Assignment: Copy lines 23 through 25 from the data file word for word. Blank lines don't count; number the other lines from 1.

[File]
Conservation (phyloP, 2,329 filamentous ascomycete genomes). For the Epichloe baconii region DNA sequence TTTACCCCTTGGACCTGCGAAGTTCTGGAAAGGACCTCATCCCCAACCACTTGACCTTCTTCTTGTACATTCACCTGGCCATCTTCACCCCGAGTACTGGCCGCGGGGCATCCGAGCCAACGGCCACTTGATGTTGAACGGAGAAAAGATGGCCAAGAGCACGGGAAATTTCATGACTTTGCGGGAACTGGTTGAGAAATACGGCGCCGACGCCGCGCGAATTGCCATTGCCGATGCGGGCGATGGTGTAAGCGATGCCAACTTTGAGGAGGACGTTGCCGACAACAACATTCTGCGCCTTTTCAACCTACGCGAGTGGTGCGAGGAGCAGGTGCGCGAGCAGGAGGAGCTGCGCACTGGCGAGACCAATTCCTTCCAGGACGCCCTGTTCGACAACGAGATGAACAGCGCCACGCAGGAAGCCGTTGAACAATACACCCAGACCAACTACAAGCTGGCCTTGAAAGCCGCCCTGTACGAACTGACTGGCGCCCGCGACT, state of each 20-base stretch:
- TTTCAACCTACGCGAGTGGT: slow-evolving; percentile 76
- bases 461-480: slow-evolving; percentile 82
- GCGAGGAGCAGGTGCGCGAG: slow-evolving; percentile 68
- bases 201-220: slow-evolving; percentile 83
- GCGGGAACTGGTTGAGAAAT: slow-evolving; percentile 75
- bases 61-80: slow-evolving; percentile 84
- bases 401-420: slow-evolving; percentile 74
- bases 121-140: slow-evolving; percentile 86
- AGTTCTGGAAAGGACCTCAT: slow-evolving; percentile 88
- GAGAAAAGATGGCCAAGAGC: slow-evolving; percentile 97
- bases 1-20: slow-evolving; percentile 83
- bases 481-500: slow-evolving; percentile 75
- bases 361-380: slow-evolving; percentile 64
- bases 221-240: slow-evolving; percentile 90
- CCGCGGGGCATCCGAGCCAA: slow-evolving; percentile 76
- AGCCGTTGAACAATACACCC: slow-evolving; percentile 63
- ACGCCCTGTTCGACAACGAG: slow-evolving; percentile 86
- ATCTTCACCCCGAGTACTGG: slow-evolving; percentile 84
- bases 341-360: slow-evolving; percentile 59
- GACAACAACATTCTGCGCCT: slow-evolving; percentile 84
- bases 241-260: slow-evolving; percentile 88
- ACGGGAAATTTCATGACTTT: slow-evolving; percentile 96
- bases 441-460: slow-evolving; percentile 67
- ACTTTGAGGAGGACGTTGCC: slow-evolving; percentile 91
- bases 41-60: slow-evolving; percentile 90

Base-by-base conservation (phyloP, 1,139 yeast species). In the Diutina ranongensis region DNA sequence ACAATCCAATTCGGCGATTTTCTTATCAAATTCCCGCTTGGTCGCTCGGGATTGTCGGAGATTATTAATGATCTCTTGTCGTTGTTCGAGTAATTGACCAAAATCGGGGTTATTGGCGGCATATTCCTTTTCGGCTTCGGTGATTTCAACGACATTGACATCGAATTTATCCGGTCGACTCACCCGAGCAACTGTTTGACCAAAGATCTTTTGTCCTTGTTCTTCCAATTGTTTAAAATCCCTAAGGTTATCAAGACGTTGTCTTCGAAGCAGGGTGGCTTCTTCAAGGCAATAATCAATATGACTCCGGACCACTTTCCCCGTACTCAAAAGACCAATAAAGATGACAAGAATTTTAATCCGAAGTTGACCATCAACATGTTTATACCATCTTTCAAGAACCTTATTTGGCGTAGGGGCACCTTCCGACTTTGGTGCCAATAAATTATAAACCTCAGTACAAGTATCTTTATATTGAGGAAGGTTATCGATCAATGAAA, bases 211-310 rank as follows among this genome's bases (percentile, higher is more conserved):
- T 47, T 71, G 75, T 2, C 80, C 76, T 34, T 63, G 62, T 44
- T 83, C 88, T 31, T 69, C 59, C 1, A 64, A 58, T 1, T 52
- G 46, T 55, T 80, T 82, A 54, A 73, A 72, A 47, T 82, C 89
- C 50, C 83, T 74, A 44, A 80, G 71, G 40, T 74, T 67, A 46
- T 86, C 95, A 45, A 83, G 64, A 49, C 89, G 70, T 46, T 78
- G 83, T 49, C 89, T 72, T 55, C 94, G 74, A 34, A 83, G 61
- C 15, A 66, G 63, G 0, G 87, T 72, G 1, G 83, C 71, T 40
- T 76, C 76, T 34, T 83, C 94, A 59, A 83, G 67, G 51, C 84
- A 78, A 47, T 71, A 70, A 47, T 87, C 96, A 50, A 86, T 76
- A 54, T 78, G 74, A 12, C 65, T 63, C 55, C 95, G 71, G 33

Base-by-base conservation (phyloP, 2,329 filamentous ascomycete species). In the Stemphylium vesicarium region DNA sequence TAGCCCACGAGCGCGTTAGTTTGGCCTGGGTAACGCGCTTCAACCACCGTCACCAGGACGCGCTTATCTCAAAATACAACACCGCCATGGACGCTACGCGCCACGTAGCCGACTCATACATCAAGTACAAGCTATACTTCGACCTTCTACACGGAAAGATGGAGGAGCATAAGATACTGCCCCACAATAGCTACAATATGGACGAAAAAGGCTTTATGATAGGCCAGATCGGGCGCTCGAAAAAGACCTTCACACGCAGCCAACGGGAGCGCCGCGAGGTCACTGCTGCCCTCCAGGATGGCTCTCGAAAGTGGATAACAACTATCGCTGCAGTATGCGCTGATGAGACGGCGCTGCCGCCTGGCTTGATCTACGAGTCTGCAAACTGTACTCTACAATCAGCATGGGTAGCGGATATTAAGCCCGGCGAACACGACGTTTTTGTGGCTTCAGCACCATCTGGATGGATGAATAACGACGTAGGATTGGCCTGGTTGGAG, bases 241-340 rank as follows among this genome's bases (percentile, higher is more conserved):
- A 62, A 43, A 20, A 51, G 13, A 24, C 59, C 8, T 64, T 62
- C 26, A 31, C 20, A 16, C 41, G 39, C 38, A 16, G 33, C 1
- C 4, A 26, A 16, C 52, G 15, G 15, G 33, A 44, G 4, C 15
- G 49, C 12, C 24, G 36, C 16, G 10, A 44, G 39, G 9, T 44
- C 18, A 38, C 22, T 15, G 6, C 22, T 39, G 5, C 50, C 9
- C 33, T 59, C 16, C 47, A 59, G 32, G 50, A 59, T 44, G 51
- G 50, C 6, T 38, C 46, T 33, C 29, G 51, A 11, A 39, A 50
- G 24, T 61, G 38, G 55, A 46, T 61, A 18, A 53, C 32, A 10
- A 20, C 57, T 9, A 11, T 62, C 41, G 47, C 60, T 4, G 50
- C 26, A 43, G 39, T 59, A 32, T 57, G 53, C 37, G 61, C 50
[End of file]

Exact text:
- ACGGGAAATTTCATGACTTT: slow-evolving; percentile 96
- bases 441-460: slow-evolving; percentile 67
- ACTTTGAGGAGGACGTTGCC: slow-evolving; percentile 91